One thing I’ve learned from traveling —curve balls go with the territory. You need to think fast and be flexible. So over the years I’ve played it safe. In case my luggage gets lost or I can’t find a must-have item in the country I’m visiting, I bring a backup —anything from my favorite toothpaste to extra memory for my camera. But on one trip I learned that a back up camera should move to the top of the list. (And I'm not talking about an iPhone. Well, until they can invent one that takes panoramic shots and has multiple lenses.)
Case in point my trip to the Philippines. I spent an amazing 9 days traveling all over the colorful country. I visited all the major natural wonders the islands have to offer. The Lake Taal Volcano Islands, Katibawasan Falls, the Banaue Rice Terraces, the Chocolate Hills and the fascinating hanging coffins of Sagada. After a whirl wind trip, my head spun from all the fabulous sites I’d seen. I couldn’t wait to show my family back home all the photos I’d taken.
Unfortunately Philippine Airlines had other plans. While flying over a particularly bumpy patch of the Pacific Ocean, the plane suddenly lurched forward and then flew straight up in the air. The pilot frantically tried to get control of the plane and we leveled out for a few minutes before the plane nose dived toward the ocean. The overhead bins flew open and the oxygen masks dropped down. Did my life flash in front of me? No. I was too busy watching my carry-on bag fly out of the overhead bin. All I could think of was please let my camera survive as I watched my bag crash against a seat and hit the floor.
Panicked, I threw off my seat belt, pushed the oxygen mask out of my face, and leapt to my feet in hot pursuit of my bag ignoring the fact that the plane continued to careen toward the ocean.
My seatmate Glen, grabbed onto my pants and yelled. “You’re crazy, sit down!”
I reached over and snagged the carry-on rolling toward my feet. Hugging the bag in my lap, I fastened my seat belt. After a few more terrifying minutes the pilot managed to wrestle control of the plane.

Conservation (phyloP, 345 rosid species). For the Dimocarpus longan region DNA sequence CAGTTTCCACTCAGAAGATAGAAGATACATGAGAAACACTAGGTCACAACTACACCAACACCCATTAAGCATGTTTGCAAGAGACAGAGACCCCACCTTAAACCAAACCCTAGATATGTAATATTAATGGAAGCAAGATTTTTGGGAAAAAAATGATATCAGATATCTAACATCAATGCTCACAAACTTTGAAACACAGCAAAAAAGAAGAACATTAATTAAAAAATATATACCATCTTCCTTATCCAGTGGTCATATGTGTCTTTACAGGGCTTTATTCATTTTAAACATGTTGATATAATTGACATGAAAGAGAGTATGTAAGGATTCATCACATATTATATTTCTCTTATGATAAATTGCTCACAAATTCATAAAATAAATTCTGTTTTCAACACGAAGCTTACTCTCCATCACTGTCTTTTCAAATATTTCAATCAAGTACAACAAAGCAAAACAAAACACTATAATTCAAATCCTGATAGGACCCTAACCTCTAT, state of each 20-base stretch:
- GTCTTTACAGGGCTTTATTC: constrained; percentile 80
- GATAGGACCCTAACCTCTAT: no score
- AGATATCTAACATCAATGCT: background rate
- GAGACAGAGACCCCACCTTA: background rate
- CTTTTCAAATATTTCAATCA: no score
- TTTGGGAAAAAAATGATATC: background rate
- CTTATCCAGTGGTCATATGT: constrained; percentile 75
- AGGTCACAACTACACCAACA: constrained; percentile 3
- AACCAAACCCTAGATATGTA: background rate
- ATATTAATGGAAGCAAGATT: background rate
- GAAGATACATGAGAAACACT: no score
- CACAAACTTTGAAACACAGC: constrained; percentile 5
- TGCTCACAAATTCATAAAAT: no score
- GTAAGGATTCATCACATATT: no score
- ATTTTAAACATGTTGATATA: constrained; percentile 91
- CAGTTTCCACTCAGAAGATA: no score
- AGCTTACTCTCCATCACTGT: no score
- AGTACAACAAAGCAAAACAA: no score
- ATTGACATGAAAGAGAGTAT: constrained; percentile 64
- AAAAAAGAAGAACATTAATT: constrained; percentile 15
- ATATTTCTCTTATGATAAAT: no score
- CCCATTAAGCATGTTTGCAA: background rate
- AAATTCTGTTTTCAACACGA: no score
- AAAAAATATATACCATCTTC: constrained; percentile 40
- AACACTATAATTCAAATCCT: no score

Taking a deep breath, I opened my bag. The hatch on my camera was missing and the memory card was broken in half.
“Oh my God,” I cried out to anyone who would listen.
The woman across the aisle from me said in a calm voice. “Everything is going to be fine!”
Glen reached over and held my hand. “It’s okay we’re safe now! We've made it!”
I looked down at the broken memory card and all the fabulous pictures that were lost forever and said, “Yeah, but my pictures didn’t.”
Once again Glen looked at me like I was crazy. “What’s more important? Your life or a bunch of stupid photos?”
I sighed. “Well, I’m glad I’m not dead but you should have seen the pictures I took of the Chocolate Hills. The lighting was perfect. The hills looked like giant flatted out Hersey kisses dotting the country side. Amazing.”
He gave me a smile. “You describe them so well. You can just tell people what you’ve seen.”
I stuffed down a laugh. “You haven’t met my family. They never believe what I tell them. My grandfather was the king of the whoppers. No, they need proof.”
Glen shook his head and reached into his bag. “Here,” he said handing me a postcard.
I looked at the card covered in a kaleidoscope of pictures of the top tourist attractions in the Philippines. “Thanks. But it doesn’t have a picture of the hanging coffins of Sagada.”
He gave me a sly grin. “No. But at least you’re not coming home in one.”
Moral of the story: Remember to follow Fish Out of Water rule #9: Always bring a backup. Sometimes one is not enough!